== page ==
We think it's an ideal size for a two- or three-person household, but Frigidaire also touts it as "garage ready" if you're looking for a secondary model.
How does it perform? Well, as was the case with all of Frigidaire's new top freezer lineup, our tests measured relatively stable temperatures over time, though the 1821 was the least consistent of the pack. As with the other models, setting the thermostat to the recommended setting causes it to run warm
While simply turning down the thermostat helps minimize this fridge’s most glaring flaw, the FFTR1821QS also lacks the refined interior of its pricier counterparts. In fact, the door-mounted shelves feel downright flimsy. We think it's best to move up the line to a slightly pricier model.
Like many budget-friendly top freezers, the 18-cu.-ft. Frigidaire FFTR1821QS (MSRP $829) was not without some issues. However, as long as you take the time to find a cooler setting on the thermostat, this low-cost fridge should do a fine job preserving your food.
Easy to match, hard to keep clean
Unlike Frigidaire’s new Gallery models, the stainless steel finish of the FFTR1821QS isn’t smudge proof. That means it’ll take more work to keep it clean—especially for consumers with small children—but it’ll also be easier to match with stainless appliances from other manufacturers.
If you’re not partial to stainless, you’ve got options: This model is also available in white (1821QW) or black (1821QB) for an MSRP of $729, or in a non-stainless metallic with black handles (1821QM) for an MSRP of $779. If you're buying this for your garage, one of those might make a better deal.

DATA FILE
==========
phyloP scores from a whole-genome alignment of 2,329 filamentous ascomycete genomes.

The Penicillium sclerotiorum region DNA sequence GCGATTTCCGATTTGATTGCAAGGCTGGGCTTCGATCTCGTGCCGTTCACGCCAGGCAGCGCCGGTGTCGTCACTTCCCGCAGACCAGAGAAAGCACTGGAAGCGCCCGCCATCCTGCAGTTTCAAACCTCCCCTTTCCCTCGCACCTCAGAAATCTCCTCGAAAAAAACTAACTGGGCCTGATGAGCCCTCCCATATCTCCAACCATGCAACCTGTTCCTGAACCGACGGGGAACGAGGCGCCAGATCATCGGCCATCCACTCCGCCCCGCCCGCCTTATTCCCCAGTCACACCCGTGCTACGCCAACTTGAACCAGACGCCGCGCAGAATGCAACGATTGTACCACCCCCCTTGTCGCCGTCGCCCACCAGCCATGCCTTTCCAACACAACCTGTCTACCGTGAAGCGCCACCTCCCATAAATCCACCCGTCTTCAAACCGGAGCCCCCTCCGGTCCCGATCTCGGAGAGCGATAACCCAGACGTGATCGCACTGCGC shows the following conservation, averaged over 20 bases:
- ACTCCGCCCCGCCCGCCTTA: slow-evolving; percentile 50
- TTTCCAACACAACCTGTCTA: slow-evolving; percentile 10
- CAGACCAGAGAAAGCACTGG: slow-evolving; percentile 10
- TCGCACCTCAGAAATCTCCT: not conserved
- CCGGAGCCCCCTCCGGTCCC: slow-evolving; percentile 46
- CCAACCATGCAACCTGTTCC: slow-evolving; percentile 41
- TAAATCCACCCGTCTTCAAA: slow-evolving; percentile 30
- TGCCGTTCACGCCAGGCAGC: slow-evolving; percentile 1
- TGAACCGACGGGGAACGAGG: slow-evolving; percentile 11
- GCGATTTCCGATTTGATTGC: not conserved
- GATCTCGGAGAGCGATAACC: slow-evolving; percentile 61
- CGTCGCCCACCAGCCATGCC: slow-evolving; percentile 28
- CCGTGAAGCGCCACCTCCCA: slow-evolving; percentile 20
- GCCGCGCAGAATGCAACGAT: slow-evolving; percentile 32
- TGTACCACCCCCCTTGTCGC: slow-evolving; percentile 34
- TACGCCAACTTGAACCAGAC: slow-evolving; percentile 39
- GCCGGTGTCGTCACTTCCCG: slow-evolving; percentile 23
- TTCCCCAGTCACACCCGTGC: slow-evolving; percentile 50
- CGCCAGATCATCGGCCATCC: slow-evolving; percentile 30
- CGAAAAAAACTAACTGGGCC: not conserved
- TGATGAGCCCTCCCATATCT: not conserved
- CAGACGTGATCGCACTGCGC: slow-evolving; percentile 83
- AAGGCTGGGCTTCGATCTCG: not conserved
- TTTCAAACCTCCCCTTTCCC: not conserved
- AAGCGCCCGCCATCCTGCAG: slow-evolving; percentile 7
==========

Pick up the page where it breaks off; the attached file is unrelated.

Inside, the layout looked convenient and accessible, but felt cheap—a common complaint with fridges in this price range. Cheap models like this one still use incandescent bulbs in the fridge instead of LEDs. Full-width shelves did slide easily, but they weren't spill-proof, and had large gaps between their edges and the fridge interior. Worst of all, the fixed door shelves are extremely thin. Compare that to the innovative new sliding door shelves on more expensive Frigidaire top freezers, and you'll see how easily a salesperson could upsell a customer to the higher-end model.
The freezer is quite basic, with no interior light. On the brighter side, the lack of an included icemaker means you can move the lone wire shelf around to suit your storage preference.
We don’t normally talk about product packaging, but in this case, it seems necessary. Nearly all refrigerator exteriors are covered in a thin, protective plastic, but this Frigidaire's was especially problematic to remove, as it extended far beneath the fridge door gasket. We had real trouble removing it, and you may as well. Plus, it's bright blue—not clear—so it really stands out against the stainless door edges.
As has been the case with all of Frigidaire’s new top-freezer models, we found the recommended manufacturer setting on the FFTR1821QS’s thermostat was rather misleading. At that setting, fridge temperatures averaged 41.32°F at the top, 41.41°F in the middle, and 42.84°F at the bottom. That’s too warm, but you’ll notice the difference from one shelf to the next is minimal. If you turn down the thermostat, temperatures should cool to a more appropriate level.
The freezer had a similar issue. Our sensors recorded averages of 8.68°F and 9.14°F at the top and bottom, respectively. That’s definitely warmer than the 0°F ideal. While this model only has one compressor to regulate temperatures, there is a supplementary control slider in the freezer that will help guide more cold air into the freezer if you turn it down.